All of us are very aware of the impact the current extreme weather has had on many aspects of our lives. Southern parts of the UK in particular have seen homes flooded, roads closed, businesses disrupted and schools affected.
Our rail network has not been immune to these very challenging conditions. I wanted to write and update you on some of the steps we are taking to give you the best service we can under these difficult circumstances.
Firstly, despite some of the worst conditions the rail network has faced, more than 90% of our network remains open for business. We are continuing to run many hundreds of trains every day to get people to work and make sure they can go about their daily lives.
Services on these routes are running well and that is testament to the hard work of our engineers, operations teams and customer service employees.
Many of our people are working through the night to carry out preventative checks on the 4,600 signals, nearly 1,400 sets of points and over 2,000 kilometres of track on our network.
We are continuing to monitor weather conditions round the clock and liaise very closely with the Government, the Met Office, Environment Agency, local authorities and other key services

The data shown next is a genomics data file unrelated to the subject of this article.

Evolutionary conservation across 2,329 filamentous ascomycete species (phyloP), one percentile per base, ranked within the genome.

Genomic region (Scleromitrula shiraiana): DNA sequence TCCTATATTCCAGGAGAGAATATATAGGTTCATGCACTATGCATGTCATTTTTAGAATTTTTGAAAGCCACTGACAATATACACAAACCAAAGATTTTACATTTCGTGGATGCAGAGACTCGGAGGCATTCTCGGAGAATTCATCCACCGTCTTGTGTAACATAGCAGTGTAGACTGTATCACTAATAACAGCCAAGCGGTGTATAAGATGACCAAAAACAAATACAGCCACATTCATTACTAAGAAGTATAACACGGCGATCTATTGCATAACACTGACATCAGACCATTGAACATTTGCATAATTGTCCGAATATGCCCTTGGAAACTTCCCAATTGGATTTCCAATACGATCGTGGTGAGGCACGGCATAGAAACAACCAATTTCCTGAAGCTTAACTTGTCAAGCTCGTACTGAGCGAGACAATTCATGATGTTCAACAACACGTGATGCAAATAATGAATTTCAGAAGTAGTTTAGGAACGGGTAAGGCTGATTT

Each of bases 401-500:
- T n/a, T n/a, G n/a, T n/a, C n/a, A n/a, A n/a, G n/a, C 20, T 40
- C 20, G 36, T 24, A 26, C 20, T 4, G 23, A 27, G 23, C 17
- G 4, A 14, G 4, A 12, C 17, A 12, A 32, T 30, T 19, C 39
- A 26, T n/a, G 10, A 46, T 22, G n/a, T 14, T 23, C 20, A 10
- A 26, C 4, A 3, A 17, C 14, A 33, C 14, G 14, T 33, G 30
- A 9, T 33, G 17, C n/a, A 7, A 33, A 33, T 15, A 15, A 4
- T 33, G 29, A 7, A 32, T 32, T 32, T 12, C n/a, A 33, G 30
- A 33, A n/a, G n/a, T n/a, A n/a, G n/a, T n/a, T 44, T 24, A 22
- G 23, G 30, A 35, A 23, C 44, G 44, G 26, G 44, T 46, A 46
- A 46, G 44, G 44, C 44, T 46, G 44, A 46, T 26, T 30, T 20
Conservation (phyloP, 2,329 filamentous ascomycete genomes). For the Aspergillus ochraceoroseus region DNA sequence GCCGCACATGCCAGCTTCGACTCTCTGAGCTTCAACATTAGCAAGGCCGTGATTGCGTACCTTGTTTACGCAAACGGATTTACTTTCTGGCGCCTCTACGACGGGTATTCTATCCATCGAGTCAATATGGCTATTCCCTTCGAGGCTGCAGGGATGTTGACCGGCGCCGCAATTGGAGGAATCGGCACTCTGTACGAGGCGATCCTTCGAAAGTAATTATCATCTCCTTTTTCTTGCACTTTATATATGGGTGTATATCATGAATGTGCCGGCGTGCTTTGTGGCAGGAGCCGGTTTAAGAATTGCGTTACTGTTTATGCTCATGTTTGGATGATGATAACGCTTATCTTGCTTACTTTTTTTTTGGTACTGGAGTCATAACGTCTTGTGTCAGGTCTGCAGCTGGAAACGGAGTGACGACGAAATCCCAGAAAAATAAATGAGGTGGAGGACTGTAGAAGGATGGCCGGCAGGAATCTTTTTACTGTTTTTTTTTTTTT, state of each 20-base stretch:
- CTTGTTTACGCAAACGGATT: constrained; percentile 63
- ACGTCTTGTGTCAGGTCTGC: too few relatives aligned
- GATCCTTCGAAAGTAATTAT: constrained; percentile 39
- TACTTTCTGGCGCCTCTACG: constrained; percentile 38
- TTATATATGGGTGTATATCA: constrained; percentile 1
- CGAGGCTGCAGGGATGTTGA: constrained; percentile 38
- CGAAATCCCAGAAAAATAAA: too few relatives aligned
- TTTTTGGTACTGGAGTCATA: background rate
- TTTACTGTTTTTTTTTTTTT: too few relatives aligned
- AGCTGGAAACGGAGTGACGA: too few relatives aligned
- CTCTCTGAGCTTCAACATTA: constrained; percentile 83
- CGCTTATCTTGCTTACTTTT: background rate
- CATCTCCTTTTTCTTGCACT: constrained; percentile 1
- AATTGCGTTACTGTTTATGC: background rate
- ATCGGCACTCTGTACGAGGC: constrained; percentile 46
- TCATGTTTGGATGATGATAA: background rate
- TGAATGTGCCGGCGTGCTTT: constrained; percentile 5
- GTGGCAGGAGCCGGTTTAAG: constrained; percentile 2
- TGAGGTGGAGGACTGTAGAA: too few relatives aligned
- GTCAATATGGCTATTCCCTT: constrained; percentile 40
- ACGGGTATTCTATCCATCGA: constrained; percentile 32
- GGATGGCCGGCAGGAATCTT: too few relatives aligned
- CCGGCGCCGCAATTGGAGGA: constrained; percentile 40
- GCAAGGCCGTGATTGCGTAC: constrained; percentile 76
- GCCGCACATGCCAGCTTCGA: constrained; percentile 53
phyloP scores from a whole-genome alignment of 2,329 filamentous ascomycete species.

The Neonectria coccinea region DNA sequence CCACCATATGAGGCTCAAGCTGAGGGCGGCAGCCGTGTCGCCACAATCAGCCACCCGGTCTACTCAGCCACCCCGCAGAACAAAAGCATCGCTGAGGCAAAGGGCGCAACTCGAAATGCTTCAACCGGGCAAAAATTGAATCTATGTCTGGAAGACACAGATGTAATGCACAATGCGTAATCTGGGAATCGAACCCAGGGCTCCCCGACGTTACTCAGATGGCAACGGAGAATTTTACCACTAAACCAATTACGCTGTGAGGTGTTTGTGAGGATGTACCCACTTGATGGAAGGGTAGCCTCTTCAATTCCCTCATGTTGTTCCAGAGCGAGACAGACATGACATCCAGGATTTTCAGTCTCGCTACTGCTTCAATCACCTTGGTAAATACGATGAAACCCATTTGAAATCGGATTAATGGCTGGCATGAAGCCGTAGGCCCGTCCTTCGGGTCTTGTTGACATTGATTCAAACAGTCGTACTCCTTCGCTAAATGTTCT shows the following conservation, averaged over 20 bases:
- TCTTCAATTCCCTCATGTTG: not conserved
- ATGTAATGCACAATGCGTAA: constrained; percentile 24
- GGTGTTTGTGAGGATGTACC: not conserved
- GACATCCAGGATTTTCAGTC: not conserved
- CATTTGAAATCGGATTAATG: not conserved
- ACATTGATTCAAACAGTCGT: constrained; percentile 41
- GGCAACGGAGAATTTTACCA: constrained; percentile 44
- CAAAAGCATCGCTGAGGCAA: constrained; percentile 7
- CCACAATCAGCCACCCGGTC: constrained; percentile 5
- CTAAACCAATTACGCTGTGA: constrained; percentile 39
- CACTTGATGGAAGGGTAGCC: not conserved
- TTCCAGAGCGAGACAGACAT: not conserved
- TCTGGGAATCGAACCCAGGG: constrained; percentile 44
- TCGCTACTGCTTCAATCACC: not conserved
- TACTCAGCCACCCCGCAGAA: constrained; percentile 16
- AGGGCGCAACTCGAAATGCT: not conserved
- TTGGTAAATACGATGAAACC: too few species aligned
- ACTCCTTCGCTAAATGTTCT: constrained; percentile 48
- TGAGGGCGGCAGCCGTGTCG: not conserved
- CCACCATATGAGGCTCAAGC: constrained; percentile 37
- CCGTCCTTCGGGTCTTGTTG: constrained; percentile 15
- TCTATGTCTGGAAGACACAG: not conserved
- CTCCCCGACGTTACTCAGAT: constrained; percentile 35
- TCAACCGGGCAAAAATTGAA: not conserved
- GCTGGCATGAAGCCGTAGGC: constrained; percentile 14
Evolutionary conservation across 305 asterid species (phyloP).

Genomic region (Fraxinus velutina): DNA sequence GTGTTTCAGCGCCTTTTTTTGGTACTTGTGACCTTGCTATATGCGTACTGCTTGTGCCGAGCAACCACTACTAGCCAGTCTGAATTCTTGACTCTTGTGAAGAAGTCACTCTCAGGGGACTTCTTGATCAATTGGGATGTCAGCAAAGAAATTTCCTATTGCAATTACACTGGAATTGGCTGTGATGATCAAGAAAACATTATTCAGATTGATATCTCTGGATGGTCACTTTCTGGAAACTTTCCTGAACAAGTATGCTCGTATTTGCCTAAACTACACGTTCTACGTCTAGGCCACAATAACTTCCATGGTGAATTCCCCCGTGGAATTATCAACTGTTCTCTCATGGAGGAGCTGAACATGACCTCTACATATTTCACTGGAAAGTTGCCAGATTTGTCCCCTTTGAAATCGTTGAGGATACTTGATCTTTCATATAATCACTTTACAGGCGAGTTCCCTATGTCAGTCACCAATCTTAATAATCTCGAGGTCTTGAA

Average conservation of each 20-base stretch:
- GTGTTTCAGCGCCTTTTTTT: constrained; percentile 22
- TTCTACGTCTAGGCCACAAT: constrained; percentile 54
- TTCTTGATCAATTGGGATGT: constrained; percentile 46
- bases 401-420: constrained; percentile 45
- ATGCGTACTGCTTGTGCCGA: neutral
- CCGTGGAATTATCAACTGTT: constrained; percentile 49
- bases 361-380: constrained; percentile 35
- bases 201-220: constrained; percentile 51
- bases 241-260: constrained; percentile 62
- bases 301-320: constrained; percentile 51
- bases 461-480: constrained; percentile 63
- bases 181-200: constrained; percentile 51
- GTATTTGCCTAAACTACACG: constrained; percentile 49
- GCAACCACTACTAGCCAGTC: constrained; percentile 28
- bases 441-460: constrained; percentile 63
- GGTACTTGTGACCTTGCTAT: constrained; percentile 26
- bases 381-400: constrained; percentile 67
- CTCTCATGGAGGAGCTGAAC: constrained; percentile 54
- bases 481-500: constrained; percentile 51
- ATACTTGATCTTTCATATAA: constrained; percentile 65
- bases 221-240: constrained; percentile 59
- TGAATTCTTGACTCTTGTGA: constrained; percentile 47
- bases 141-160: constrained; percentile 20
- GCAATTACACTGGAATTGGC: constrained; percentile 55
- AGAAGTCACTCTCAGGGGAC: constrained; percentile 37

For everyone who uses the rail network, even in areas currently unaffected by the heavy rain and flooding, our advice as always is to check before you travel. We are providing up-to-the-minute updates on our website southwesttrains.co.uk, and through our Twitter feed @SW_Trains.
As you may recall, before Christmas, the rail network on the Isle of Wight was badly damaged because offlooding. There were substantial landslips at 20 locations and services were suspended for two weeks whilstengineers and staff made repairs. S
Some 770 tonnes of ballast, the equivalent of 577 average cars, was delivered to the Island by ferry and used to repair the damage. The good news is that despite further storms last week and damage to a different part of the network, these repairs have remained intact and have stood up well against the current bad weather.
There are, however, some specific routes where flooding and damage caused by the heavy rain and high winds continues to have an impact on our network. For some of our customers this has meant longer journeys, alternative transport or no service in the most extreme cases. We are sorry for the disruption this has caused.
We are also very aware that, even when the weather turns for the better, our network will face the ongoing impact of the wettest winter in 250 years.
You may remember that many of the country’s roads were affected by problems with potholes for many months after the harsh winter of 2010.
Similarly, the cumulative effect of the heavy rain since before Christmas on land around the railway, means it is very likely some of our trains may need to operate at lower speeds as a precaution, leading to longer journey times on parts of our network in the months ahead.